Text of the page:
> the company CEO's apparent denial. Whoever the assembler is, it is
> there that the chips are planted onto printed circuit boards supplied
> by Taiwan's Unimicron Technology Corp. Then all the components are
> fitted into the metal and plastic case to make a completed iPhone,
> ready for shipment to the US.
> A second 3G iPhone?
> During recent months, sources at a few of the component manufacturers
> named in this article have told regional media that Apple appears to
> be working on two different iPhone designs. The key feature attributed
> to 'iPhone 2.0' is 3G, as well as the GSM standard supported by the
> original iPhone. At least one of the smaller components suppliers has
> reportedly already delivered parts for this forthcoming product.
> iPhone Primary Contractors - a partial list Software and design
> Apple USA
> Assembly Foxconn?, Quanta, Unknown Taiwan
> TFT-LCD Screen Sanyo Epson, Sharp, TMD Japan
> Video processor chip Samsung Korea
> Touch screen overlay Balda Germany
> Bluetooth chip Cambridge Silicon Radio UK
> Chip manufacture TSMC, UMC Taiwan
> Baseband IC Infineon Technology Germany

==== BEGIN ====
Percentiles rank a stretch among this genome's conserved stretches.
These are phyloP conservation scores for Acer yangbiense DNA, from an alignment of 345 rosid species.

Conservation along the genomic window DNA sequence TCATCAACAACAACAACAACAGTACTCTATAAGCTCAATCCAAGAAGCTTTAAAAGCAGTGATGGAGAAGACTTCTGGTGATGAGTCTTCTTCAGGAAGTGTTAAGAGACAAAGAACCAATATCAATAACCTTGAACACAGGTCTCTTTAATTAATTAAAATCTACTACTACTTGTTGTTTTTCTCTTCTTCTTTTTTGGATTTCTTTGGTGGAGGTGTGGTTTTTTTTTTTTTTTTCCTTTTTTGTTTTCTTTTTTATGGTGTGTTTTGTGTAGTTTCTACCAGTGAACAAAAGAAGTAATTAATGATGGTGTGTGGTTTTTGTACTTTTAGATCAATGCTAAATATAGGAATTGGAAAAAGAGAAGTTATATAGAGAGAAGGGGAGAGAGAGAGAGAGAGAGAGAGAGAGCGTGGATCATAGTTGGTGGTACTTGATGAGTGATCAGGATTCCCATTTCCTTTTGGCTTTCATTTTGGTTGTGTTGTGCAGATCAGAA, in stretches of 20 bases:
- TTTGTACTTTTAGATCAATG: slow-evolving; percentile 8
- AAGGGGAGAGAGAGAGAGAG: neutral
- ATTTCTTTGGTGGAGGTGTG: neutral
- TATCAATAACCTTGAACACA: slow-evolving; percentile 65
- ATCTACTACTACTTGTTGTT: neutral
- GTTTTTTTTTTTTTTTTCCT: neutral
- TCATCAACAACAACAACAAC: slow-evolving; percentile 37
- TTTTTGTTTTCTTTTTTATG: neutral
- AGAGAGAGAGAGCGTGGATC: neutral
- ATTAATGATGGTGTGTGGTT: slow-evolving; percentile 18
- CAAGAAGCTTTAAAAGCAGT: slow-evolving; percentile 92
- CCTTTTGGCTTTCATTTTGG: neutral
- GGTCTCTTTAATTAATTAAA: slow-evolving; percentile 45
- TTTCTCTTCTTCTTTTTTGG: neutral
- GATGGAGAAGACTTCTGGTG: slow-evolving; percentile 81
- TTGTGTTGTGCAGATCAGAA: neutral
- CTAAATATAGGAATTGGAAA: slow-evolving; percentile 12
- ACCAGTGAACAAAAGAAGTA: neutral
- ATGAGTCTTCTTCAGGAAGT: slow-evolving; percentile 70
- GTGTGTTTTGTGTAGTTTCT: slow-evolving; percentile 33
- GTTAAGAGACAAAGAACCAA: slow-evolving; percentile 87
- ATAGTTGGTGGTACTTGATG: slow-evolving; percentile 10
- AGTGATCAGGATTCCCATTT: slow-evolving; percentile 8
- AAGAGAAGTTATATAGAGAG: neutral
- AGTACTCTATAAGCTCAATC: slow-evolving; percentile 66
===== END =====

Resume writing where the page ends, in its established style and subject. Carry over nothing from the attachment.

> WIFI Chip Marvell USA
> Touch screen control chip Broadcom USA
> CMOS chip Micron USA
> NOR Flash ICs Intel, SST USA
> Display Driver chip National Semi, Novatek US, TW
> Case, Mechanical parts Catcher, Foxconn Tech Taiwan
> Camera lens Largan Precision Taiwan
> Camera module Altus-Tech, Primax, Lite On Taiwan
> Battery Charger Delta Electronics Taiwan
> Timing Crystal TXC Taiwan
> Passive components Cyntec Taiwan
> Connector and cables Cheng Uei, Entery Taiwan
> Note: This article is based on information supplied by KGI Securities,
> CLSA Asia-Pacific, published media reports, and other sources in Asia.
> Update June 30: Some of the first iPhones sold have been dismantled,
> and more information about components is emerging. For example, iFixit
> identifies Samsung as the manufacturer of the main NAND flash chips,
> and SkyWorks as the designer of the mobile radio amplifier. Think
> Secret has also carried out an iPhone teardown - in the linked photo
> the large chip at the bottom of the shot is the Samsung flash chip.